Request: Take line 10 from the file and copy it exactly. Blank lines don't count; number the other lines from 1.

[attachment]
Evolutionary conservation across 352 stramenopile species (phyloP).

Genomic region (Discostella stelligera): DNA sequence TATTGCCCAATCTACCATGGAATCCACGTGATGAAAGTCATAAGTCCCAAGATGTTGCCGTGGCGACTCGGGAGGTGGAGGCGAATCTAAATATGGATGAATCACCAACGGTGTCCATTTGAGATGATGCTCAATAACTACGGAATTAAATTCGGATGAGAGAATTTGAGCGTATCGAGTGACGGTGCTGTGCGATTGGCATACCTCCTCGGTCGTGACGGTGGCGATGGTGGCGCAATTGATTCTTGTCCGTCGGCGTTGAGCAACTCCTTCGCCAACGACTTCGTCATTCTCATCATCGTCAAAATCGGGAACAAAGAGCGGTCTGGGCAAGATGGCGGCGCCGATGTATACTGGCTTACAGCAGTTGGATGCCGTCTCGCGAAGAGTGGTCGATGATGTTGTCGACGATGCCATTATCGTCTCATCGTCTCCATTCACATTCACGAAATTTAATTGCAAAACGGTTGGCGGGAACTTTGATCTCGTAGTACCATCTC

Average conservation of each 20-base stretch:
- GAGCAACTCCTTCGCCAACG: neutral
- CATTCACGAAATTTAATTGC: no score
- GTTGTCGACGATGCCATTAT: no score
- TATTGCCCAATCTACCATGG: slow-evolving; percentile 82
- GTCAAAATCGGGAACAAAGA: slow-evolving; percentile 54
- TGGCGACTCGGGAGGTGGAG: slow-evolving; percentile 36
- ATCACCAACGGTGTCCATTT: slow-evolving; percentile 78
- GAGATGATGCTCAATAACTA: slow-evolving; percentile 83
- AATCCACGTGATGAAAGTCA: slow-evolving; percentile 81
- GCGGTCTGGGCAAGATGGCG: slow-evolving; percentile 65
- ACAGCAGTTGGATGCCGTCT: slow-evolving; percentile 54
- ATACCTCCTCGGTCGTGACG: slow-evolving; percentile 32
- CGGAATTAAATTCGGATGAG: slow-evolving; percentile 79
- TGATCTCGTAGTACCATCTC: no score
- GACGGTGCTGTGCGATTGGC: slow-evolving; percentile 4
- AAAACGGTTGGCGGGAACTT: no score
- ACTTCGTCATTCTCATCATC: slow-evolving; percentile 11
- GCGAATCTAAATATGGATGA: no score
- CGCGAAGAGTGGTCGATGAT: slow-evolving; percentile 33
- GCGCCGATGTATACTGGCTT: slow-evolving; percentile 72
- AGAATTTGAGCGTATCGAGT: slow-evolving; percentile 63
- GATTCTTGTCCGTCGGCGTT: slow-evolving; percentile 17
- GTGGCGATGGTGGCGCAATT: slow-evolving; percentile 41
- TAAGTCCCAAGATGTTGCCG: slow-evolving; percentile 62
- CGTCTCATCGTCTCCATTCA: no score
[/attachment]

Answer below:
- ATCACCAACGGTGTCCATTT: slow-evolving; percentile 78